Welcome to my review of Médicis Daughter by Sophie Perinot. Those who are obsessed with the women behind the machinations of the French court during the reign of Elizabeth I, or have a fascination with the ever-interesting Médici dynasty will find plenty to love in this soon to be released title.
Marguerite de Valois was the daughter of Catherine de Médici and Henry I of France, betrothed to Henry of Navarre, a cousin, and later ascended to the throne as Queen. It was a tumultuous journey, and Perinot takes us through her life, introducing this very unique woman and her story.
As a piece of historical fiction, Perinot’s choices to solidify some events relegated to speculation and use the historical record to firm up her characterizations works beautifully to give a portrait of what ‘may have happened’, and provides a gripping read. Each character that encounters Marguerite, be they good or evil, purely real or imagined, or a clever mix of fact, speculation and fiction build a solid sense of the obstacles and world around her, details build in layers giving readers a chance to build a picture and connect to Marguerite.
Depictions of Catherine and the other members of her family are from Marguerite’s perspective and the constant denial of Marguerite as a viable member of the family, with thoughts, concerns and use beyond her position as yet another pawn in the power game show clearly her own struggles for validation, and the ease with which her family used that desire to further their own ends of the moment. These early influences and lack of considerations clearly filter in to build the woman she became, and while the story ends at the famed St. Bartholomew’s Day massacre, we get a clear picture of the woman who would be queen.
Most notable is her reliance and relationship with the Duc de Guise, as someone who becomes her confidante, her support and appears to be interested in Marguerite, not her position or perceived power within the court is examined, giving readers further insight into the struggles that befell Marguerite. While the story is predominantly focused on the years after joining the court and to her marriage, the author does give an overview of her life after, including clear explanations as to choices made when adding in speculative details to build the story.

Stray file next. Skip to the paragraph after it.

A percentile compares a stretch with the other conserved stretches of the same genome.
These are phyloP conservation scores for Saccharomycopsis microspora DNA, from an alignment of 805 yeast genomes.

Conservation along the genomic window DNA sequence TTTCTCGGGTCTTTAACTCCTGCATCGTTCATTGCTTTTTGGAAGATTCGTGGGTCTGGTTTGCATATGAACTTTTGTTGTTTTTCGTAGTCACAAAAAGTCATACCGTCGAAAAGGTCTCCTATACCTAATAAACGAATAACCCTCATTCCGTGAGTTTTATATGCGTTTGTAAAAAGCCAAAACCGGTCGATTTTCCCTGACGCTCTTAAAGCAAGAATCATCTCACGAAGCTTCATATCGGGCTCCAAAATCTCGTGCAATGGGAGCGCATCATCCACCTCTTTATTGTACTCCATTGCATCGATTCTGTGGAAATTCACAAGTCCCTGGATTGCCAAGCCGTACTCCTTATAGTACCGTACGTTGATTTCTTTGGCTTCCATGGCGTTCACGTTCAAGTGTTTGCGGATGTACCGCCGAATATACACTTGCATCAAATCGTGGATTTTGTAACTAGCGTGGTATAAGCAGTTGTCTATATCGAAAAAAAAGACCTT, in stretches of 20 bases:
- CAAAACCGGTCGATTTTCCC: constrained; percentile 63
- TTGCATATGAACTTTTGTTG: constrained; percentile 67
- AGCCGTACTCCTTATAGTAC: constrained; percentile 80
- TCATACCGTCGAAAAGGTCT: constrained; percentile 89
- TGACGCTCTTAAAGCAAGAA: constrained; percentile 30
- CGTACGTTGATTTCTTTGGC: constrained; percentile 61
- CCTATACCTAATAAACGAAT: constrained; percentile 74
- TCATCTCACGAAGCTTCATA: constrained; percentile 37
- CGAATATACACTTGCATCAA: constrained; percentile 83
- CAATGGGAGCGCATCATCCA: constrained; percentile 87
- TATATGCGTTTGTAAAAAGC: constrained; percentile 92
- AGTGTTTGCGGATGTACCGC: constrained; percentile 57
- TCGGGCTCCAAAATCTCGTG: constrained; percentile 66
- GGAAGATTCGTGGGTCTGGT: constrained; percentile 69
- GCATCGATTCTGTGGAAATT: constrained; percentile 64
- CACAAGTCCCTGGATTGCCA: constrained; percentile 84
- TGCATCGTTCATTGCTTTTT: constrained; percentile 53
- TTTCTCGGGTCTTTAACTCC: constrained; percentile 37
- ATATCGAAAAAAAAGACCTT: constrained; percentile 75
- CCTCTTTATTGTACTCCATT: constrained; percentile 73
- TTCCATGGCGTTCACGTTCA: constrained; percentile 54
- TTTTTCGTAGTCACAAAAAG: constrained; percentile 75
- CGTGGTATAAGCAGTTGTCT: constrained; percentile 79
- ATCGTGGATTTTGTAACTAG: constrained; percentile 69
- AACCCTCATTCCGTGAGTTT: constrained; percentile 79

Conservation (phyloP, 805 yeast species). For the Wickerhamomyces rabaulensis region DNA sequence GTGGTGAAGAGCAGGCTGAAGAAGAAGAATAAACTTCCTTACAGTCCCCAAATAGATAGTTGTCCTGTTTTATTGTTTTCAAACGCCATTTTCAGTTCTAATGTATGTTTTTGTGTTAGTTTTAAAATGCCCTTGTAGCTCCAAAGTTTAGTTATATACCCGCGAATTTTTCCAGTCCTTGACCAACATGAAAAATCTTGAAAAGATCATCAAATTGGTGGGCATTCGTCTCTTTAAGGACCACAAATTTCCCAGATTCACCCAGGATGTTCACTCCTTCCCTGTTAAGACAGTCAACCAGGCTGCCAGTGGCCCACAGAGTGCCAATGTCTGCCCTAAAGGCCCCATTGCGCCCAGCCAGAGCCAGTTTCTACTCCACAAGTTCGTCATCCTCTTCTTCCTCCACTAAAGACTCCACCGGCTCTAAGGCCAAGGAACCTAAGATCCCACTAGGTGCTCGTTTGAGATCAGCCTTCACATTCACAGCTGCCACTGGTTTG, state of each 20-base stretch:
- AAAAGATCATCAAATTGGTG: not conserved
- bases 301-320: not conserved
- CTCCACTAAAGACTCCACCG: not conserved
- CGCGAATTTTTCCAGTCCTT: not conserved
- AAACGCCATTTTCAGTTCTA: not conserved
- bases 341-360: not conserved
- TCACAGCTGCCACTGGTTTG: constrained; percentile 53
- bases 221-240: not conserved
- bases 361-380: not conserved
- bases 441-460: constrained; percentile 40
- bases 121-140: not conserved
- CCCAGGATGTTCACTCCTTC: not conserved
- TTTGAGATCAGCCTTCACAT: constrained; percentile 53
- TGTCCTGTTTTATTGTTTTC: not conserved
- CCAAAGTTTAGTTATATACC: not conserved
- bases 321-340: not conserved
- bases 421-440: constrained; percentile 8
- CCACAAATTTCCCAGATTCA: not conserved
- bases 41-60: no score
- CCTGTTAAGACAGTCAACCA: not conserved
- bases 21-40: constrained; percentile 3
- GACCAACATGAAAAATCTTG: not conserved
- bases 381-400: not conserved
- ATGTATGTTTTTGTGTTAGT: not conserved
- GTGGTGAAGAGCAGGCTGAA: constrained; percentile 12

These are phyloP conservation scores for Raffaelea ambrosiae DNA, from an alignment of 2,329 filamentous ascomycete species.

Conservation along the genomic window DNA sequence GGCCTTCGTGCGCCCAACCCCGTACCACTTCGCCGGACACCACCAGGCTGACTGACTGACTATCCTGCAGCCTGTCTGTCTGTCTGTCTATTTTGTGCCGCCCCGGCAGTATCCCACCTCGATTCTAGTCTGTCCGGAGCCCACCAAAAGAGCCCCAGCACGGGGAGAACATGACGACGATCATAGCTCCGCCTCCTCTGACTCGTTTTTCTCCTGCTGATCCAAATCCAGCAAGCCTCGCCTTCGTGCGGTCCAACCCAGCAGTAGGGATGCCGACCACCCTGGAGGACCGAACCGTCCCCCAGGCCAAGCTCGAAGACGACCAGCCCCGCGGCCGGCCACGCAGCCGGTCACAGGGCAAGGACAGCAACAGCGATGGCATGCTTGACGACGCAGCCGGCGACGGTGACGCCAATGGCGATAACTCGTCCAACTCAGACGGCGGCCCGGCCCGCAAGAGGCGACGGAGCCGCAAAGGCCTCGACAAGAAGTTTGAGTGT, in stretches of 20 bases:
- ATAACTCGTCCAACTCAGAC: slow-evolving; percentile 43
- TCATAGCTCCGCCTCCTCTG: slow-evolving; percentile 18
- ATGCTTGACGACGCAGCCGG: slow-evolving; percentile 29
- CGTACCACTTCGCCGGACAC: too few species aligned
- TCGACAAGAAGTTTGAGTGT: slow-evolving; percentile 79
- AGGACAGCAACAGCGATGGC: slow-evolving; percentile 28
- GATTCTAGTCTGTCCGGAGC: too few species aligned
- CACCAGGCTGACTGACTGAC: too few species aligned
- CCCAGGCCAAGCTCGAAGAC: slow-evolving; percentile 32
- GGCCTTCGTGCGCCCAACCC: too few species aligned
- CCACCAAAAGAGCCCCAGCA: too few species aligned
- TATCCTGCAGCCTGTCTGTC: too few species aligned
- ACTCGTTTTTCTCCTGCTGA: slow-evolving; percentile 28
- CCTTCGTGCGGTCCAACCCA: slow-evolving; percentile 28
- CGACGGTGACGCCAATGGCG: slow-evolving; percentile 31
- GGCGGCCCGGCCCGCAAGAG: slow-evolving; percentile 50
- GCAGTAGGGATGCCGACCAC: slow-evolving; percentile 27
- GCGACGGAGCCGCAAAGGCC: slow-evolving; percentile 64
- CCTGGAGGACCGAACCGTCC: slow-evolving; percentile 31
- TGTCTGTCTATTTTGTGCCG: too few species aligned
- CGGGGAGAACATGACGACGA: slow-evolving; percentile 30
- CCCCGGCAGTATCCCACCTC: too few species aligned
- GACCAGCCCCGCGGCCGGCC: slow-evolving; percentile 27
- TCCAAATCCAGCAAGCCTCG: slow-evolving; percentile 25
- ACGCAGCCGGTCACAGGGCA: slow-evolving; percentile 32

A wonderful piece of historic fiction that brings a sense of humanity to the players of the time, and while not purely accurate in historical detail, carries enough of a broad brushstroke to further recognition and interest in more, scholarly or fiction. A good choice for fans of historic fiction who appreciate a character and not romance driven plot.
Title: Médicis Daughter: A Novel of Marguerite de Valois
Author: Sophie Perinot
Genre: Historical Fiction, Historical Romance
Published by: Thomas Dunne Books
Published on: 1 December 2015
Source: Publisher via NetGalley
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Winter, 1564. Beautiful young Princess Margot is summoned to the court of France, where nothing is what it seems and a wrong word can lead to ruin. Known across Europe as Madame la Serpente, Margot’s intimidating mother, Queen Catherine de Médicis, is a powerful force in a country devastated by religious war. Among the crafty nobility of the royal court, Margot learns the intriguing and unspoken rules she must live by to please her poisonous family.
Eager to be an obedient daughter, Margot accepts her role as a marriage pawn, even as she is charmed by the powerful, charismatic Duc de Guise. Though Margot's heart belongs to Guise, her hand will be offered to Henri of Navarre, a Huguenot leader and a notorious heretic looking to seal a tenuous truce. But the promised peace is a mirage: her mother's schemes are endless, and her brothers plot vengeance in the streets of Paris. When Margot's wedding devolves into the bloodshed of the St. Bartholomew's Day Massacre, she will be forced to choose between her family and her soul.
A copy of this title was provided via Publisher via NetGalley for purpose of honest review. I was not compensated for this review: all conclusions are my own responsibility.